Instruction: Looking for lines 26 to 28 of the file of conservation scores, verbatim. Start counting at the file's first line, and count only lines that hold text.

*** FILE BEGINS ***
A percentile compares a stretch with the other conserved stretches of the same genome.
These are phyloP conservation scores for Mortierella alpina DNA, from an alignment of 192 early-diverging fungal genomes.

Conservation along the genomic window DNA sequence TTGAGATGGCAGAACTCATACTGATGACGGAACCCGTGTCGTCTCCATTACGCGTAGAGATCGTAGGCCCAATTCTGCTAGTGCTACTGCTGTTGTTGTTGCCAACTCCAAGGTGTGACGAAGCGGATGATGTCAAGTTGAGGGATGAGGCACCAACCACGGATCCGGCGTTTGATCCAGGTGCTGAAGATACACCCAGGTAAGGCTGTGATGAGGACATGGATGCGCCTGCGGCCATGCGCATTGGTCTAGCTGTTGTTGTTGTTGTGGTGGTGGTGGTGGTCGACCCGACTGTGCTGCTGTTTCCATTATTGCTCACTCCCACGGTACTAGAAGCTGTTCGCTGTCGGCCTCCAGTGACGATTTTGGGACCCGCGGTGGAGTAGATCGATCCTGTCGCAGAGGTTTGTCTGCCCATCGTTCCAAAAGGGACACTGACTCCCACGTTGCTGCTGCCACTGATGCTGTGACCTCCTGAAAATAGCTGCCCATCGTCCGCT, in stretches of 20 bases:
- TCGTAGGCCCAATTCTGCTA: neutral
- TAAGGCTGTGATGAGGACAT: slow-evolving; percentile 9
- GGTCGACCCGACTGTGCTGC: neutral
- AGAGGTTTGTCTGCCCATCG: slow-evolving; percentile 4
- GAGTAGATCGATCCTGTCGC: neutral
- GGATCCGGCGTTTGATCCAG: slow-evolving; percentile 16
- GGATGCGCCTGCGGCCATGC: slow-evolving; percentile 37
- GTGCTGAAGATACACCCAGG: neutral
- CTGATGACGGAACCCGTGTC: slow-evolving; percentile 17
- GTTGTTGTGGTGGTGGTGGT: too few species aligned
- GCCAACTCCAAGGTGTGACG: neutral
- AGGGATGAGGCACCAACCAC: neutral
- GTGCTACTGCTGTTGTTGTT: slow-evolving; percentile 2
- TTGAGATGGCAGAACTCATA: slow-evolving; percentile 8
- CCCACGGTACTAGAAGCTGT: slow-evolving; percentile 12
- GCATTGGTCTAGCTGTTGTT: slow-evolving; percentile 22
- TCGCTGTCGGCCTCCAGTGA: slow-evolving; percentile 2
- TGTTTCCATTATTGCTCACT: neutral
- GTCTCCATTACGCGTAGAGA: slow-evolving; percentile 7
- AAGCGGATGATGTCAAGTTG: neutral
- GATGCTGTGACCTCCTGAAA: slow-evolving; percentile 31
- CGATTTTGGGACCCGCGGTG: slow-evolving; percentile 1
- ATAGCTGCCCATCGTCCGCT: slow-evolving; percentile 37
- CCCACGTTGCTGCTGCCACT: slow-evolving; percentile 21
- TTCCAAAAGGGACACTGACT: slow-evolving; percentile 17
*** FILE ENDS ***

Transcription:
- ATAGCTGCCCATCGTCCGCT: slow-evolving; percentile 37
- CCCACGTTGCTGCTGCCACT: slow-evolving; percentile 21
- TTCCAAAAGGGACACTGACT: slow-evolving; percentile 17